Wide Sargasso Sea by Jean Rhys: Review

wide sargasso seaWide Sargasso Sea is a prequel to Jane Eyre. There are going to be spoilers for Jane Eyre all over this, so BEWARE!

So the mad wife in Rochester’s attic, Bertha, has her own story. We know how it ends but what about her life before? Bertha wasn’t born Bertha, she was Antoinette Cosway. Her mother was Annette, a beautiful Martinique woman who moved to Jamaica with her husband, a wealthy slave owner. He died, slavery ended, and Antoinette, her mother and brother were left hated and in poverty. Annette pulled herself together enough to find a rich husband, Mr Mason. Being an Englishman, he underestimates the hatred of the island people toward Annette until a tragedy changes their lives forever.

Antoinette is then sent to a convent where she is relatively happy, but Mr Mason has plans for her. He believes he is securing her future but he’s sending her to her doom.

I put off reading Wide Sargasso Sea for so long. I’m a huge Jane Eyre fan and I thought Rhys was going to be ragging all over Jane, but I was wrong. Mr Rochester on the other hand…looks douchey.

In imagining Antoinette, aka Bertha, Rhys gives her a childhood not unlike Jane’s: poor, hated, neglected, traumatized, and eventually orphaned. Later, Antoinette gains the things that would make her attractive to an Englishman, beauty and wealth, but it’s her non-Englishness that makes her suspect. That quality more than anything else is what makes her husband turn on her. Antionette is as loved starved as Jane but Antoinette expresses it differently. She gives her whole heart and body to Rochester which just makes him think she must be up to something. This isn’t how a respectable English wife would act, especially a wife he only married for money. Antoinette is given the advice that she should keep her distance from him if she wants him to love her, but she cannot and this only makes him more cruel.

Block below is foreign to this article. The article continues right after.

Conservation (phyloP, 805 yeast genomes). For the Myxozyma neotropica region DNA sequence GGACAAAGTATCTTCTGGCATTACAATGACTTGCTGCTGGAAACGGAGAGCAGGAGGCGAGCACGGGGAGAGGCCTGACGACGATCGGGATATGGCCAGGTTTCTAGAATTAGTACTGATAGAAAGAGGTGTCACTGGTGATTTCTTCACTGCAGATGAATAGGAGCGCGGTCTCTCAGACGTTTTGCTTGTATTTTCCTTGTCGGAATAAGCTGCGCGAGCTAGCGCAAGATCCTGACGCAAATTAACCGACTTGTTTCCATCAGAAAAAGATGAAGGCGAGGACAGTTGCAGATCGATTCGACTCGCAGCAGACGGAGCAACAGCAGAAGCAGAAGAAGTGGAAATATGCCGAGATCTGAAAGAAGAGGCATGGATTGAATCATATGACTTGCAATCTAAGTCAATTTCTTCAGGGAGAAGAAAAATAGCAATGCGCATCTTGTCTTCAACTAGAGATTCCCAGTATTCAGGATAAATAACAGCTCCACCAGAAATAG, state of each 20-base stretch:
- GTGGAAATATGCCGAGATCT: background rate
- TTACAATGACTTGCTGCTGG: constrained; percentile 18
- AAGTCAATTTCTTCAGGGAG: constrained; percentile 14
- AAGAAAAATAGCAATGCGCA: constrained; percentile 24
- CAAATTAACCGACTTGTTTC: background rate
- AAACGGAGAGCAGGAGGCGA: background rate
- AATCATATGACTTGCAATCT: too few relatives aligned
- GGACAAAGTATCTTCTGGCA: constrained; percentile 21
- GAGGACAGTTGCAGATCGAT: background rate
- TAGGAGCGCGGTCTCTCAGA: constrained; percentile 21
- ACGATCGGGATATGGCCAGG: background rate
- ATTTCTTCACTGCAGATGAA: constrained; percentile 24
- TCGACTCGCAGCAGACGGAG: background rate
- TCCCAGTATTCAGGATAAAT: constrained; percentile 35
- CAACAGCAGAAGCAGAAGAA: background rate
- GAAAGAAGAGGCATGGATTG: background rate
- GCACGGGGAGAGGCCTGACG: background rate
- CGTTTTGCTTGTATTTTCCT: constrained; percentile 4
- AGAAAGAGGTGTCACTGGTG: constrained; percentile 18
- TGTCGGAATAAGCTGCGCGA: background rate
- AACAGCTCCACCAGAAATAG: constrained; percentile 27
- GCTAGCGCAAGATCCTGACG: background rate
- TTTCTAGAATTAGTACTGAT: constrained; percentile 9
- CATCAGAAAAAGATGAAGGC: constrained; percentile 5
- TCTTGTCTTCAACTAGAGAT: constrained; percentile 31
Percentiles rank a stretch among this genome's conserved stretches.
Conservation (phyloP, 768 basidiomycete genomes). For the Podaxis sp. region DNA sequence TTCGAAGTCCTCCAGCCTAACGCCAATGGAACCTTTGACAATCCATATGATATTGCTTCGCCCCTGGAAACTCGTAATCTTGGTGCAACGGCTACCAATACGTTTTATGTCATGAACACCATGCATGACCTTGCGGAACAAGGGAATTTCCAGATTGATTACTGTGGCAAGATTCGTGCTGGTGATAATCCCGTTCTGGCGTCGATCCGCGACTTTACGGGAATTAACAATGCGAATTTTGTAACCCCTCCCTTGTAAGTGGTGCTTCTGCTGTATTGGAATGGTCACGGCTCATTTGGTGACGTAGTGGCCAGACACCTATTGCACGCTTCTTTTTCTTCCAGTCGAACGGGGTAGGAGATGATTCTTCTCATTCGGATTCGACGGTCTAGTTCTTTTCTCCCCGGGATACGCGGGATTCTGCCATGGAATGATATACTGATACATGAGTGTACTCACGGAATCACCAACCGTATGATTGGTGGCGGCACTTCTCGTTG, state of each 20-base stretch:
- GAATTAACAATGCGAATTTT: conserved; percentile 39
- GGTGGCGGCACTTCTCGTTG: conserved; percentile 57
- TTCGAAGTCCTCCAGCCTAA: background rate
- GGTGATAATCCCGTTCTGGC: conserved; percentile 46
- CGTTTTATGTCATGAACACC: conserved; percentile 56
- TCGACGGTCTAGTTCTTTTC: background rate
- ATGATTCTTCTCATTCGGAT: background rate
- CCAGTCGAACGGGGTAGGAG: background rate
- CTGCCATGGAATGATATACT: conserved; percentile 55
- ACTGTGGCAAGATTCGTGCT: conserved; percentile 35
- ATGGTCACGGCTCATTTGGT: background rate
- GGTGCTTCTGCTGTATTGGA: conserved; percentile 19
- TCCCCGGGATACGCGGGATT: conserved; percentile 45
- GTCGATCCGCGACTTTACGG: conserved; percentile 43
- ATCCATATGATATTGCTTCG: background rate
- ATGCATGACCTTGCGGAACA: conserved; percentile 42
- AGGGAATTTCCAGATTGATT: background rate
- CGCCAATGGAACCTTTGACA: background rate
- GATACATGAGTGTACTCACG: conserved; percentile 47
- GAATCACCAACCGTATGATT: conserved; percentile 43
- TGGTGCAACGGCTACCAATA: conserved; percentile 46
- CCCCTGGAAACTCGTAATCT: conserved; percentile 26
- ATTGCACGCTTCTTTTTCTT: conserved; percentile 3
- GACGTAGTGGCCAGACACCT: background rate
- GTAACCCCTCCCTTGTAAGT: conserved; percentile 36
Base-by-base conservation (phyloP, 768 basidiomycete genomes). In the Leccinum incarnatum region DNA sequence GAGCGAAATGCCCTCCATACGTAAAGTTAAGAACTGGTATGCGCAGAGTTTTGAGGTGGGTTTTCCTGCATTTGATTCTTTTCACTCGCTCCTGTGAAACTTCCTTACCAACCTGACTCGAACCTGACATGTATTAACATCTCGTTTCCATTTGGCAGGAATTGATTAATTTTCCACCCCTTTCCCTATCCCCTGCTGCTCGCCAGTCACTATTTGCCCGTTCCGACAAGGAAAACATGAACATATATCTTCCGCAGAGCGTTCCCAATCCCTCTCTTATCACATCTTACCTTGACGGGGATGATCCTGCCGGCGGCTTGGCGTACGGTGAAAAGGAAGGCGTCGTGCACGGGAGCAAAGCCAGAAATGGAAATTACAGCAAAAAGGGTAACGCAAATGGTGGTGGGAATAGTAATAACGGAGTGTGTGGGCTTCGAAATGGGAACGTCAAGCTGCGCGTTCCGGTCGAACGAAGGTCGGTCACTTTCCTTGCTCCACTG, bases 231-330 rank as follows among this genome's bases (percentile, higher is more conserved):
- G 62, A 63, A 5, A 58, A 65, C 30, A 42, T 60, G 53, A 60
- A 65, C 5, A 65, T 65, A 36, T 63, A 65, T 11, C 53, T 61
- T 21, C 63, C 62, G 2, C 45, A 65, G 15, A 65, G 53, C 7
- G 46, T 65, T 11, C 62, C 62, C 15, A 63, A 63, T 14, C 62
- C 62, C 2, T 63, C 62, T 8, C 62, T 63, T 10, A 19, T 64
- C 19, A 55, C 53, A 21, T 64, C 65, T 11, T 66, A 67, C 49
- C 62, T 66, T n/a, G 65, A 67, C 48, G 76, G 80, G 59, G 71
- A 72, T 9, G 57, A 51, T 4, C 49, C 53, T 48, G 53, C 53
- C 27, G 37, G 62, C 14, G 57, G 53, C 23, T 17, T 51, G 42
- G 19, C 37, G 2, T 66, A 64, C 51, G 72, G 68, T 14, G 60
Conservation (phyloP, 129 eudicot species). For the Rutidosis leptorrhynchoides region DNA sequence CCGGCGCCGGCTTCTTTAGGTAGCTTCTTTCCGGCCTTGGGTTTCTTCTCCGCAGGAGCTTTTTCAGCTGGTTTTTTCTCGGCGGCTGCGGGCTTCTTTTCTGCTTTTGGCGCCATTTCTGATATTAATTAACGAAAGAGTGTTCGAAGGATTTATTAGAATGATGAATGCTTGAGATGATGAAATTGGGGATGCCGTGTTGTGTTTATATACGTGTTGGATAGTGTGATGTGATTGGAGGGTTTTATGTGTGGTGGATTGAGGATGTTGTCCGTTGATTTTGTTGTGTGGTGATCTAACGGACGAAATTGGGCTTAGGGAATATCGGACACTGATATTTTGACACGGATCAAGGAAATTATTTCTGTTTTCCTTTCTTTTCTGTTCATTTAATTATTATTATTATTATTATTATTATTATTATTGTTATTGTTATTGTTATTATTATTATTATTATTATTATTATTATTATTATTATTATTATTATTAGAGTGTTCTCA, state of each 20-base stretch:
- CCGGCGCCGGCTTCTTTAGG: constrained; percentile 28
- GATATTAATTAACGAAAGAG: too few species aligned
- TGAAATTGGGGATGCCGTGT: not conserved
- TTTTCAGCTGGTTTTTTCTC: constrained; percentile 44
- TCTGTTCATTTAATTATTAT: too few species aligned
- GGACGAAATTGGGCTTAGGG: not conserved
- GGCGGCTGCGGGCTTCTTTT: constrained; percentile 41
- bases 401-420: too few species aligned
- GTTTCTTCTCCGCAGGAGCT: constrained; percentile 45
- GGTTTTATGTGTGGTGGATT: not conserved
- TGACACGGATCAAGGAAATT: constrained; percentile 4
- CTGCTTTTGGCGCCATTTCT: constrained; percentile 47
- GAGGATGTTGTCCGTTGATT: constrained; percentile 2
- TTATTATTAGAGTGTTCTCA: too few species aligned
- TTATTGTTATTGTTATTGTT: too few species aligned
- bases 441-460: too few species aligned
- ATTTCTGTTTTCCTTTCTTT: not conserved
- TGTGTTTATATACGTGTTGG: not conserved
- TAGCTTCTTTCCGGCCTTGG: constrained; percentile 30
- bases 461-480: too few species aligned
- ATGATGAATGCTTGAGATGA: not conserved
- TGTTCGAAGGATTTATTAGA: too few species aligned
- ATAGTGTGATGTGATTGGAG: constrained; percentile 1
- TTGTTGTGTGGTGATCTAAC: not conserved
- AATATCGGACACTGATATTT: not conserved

That brings me to the reprehensible behaviour of Rochester. In the book’s forward, I read that Rochester represents the British Empire that only takes want it wants from the colonies (Antoinette) and never gives back. That’s fine, and I’m sure correct, but when I’m reading I like to give real human motives to characters. One of the things I felt was happening was that Rochester felt guilty and instead of owning that, he tries to alleviate that guilt by buying into all the gossip he’s been told. Subconsciously, he feels bad about taking all her money, and all the hot sexy loving, while knowing he’s going to drag her to England and away from the few people who love her. So it’s easier to listen to the outlandish tales of his neighbour, a guy with a huge axe to grind, than feel bad about it. Even after she tells him her whole history, he still doesn’t believe her because A) foreign, and B) crazy! He’s got to be right or admit he’s a jerk. I don’t think Antoinette would have become “mad”: her mother had been traumatized and her brother physically ill. It wasn’t a genetic ailment. She could have been happy. I think she just gave into despair like a lot of women of the time. They were driven to it by their circumstances. Why not just give up?

While Rhys borrows some plot from Jane Eyre, it’s a different type of novel. For one thing, about a hundred years separate them. It’s dreamy and modernist. The atmosphere is different. Where Jane Eyre is all wind swept moors, rain, and cold, Wide Sargasso Sea is colourful, lush, and warm. I enjoyed reading Wide Sargasso Sea, it made me think about “Bertha” differently, but it hasn’t taken away my love of Jane Eyre. After all, Bronte’s Rochester is not Rhys’s Rochester.


It’s just a different perspective


  1. Sounds like Vera by Elizabeth von Arnim but not as clever, maybe?

  2. I have had this on my TBR for a million years. It didn't make the cut for this round of the Classics Club, but now I'm thinking I might have messed up, because this sounds like something I'd love. Ah well, maybe in my next 50 classics...

  3. I used to have this on my TBR and I have no idea what happened to it. But since I'm reading Jane in September, this one will probably be shortly after.


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